CB: Toby Alderweireld – 7/10 – Sometimes guilty of cheaply giving the ball away but was largely solid defensively.

CB: Jan Vertonghen – 7/10 – Made a series of crucial interceptions when Man City tried to play through Spurs.

LB: Danny Rose – 7/10 – While at the time the handball call seemed harsh (particularly because not one Man City player appealed for it), the decision was probably correct. Nevertheless, Rose recovered well and kept Mahrez ever so quiet.

CM: Moussa Sissoko – 8/10 – Covered every blade of grass, sweeping up in midfield and carrying it up the pitch. Also provided extra protection for Trippier at right-back against Sterling.

CM: Harry Winks – 6/10 – Provided stability at the base of midfield both in and out of possession, though did sometimes get overrun by Man City’s press.

RM: Son Heung-min – 8/10 – The match-winner. Doubled up on Delph and tormented him down the right wing, spinning him inside-out.

AM: Dele Alli – 7/10 – Linked midfield and attack so well. Did well to win the ball high up the pitch and draw fouls, forcing Man City’s backline to reshuffle in accordance with his runs.

LM: Christian Eriksen – 8/10 – Spurs were able to play at varying tempos due to Eriksen’s ability to drop into midfield and spread passes at will.

CF: Harry Kane – 6/10 – Didn’t look too sharp, but that was largely because Man City players were essentially hitting him with a lead pipe all game until he eventually succumbed to his injuries.

Substitutes

Lucas Moura (58′ for Kane) – 6/10

Victor Wanyama (81′ for Winks) – N/A

Fernando Llorente (87′ for Dele) – N/A

Manager

Mauricio Pochettino – 8/10 – Could have easily set up to simply sit deep and counter Man City, but Spurs went toe-to-toe with them and were duly rewarded.

Mauricio Pochettino, Fabian Delph

Delph was poor / Craig Mercer/MB Media/GettyImages

GK: Ederson – 6/10 – Bravely claimed several crosses and made a few decent saves, but there’ll be question marks over whether he could have done more to keep Son out.

RB: Kyle Walker – 5/10 – Roundly booed on his return to this part of north London. Spurs came inside to avoid his pacy defensive presence and he was essentially taken out of the game.

CB: Nicolas Otamendi – 4/10 – Played with over-the-top aggression and made it hard for Man City to pass out from the back with composure.

CB: Aymeric Laporte – 6/10 – The best of a rather bad bunch at the back for Man City.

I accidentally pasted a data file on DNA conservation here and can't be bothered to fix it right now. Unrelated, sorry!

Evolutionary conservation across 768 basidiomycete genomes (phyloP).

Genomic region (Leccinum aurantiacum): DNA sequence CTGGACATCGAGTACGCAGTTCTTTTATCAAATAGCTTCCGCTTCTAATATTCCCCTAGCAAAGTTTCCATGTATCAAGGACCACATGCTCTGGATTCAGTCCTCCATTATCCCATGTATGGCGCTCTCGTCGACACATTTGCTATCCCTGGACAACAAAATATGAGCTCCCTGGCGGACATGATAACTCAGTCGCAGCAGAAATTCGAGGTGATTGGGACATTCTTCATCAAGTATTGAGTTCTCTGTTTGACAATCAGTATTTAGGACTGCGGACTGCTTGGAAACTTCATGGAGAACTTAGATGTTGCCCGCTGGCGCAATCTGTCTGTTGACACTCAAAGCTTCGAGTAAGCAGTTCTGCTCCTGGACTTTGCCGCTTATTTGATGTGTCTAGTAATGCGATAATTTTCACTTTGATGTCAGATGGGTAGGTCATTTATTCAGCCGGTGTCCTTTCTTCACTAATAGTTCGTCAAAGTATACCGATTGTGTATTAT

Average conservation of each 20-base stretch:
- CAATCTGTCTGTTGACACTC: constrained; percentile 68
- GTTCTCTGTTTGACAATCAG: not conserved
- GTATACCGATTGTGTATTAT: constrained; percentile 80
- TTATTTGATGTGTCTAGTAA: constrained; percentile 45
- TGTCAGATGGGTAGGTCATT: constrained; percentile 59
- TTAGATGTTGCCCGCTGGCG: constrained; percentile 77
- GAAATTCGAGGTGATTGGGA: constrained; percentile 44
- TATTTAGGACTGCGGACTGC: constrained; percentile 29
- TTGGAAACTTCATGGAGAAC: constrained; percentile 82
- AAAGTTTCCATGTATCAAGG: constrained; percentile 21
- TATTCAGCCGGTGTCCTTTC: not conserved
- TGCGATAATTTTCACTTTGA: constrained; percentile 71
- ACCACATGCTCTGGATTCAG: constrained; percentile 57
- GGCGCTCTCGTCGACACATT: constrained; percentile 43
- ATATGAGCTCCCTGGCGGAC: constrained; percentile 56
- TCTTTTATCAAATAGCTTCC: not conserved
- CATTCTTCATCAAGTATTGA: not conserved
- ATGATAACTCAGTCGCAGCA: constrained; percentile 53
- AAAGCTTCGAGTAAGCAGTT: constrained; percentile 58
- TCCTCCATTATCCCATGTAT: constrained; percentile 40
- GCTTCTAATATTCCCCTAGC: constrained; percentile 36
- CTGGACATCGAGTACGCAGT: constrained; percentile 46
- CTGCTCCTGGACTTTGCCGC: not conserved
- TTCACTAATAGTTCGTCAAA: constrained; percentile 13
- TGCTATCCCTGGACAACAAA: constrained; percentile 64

LB: Fabian Delph – 2/10 – Clumsy, erratic, unfit, sent to the shops for Son’s winner. A terrible night.

DM: Fernandinho – 5/10 – Usually so cunning and clever, Fernandinho was second-best in a lot of his duels this time around.

CM: Ilkay Gundogan – 5/10 – Lost the ball a few times under pressure in the midfield battle. Just doesn’t provide the same threat as Kevin De Bruyne.

CM: David Silva – 6/10 – Wriggled his way into pockets of space but like Gundogan was unable to have the same impact on the game as De Bruyne from the off would have.

RW: Riyad Mahrez – 4/10 – Shrunk in his battle with Rose. Far too timid with the ball.

CF: Sergio Aguero – 3/10 – Missed a crucial penalty and was then swallowed up by Spurs’ two Belgians.

LW: Raheem Sterling – 6/10 – Man City’s most threatening outlet. Needed way more help out of his supporting cast.

Substitutes

Gabriel Jesus (71′ for Aguero) – 4/10

Kevin De Bruyne (89′ for Silva) – N/A

Leroy Sane (89′ for Mahrez) – N/A

Manager

Pep Guardiola – 3/10 – Made some strange team choices and reacted too late with his substitutions.

Player of the Match – Son Heung-min

Christian Eriksen

Eriksen was superb / Matthew Ashton – AMA/GettyImages

Tottenham’s win was the result of a real team effort, and it would be very harsh to say that any given player didn’t have a good game. There were, however, a few standouts besides the obvious match-winner in Son Heung-min:

For whatever reason, Man City just can’t piece their Premier League dominance together in the Champions League.

A lot of the buildup to this game centred around their surprise exit to Liverpool at the quarter-final stage a year prior, falling three goals down early on in the first leg at Anfield.

Guardiola’s men had won their last three meetings with Spurs with relative ease, but played with an unusual trepidation this time around. The decisions not to play De Bruyne or Sane for longer also seemed odd.

Tottenham would ultimately advance to the semi-finals on away goals after Man City could only muster a 4-3 win at the Etihad Stadium a week later, with Sterling famously denied a tie-clinching goal deep into stoppage time by VAR.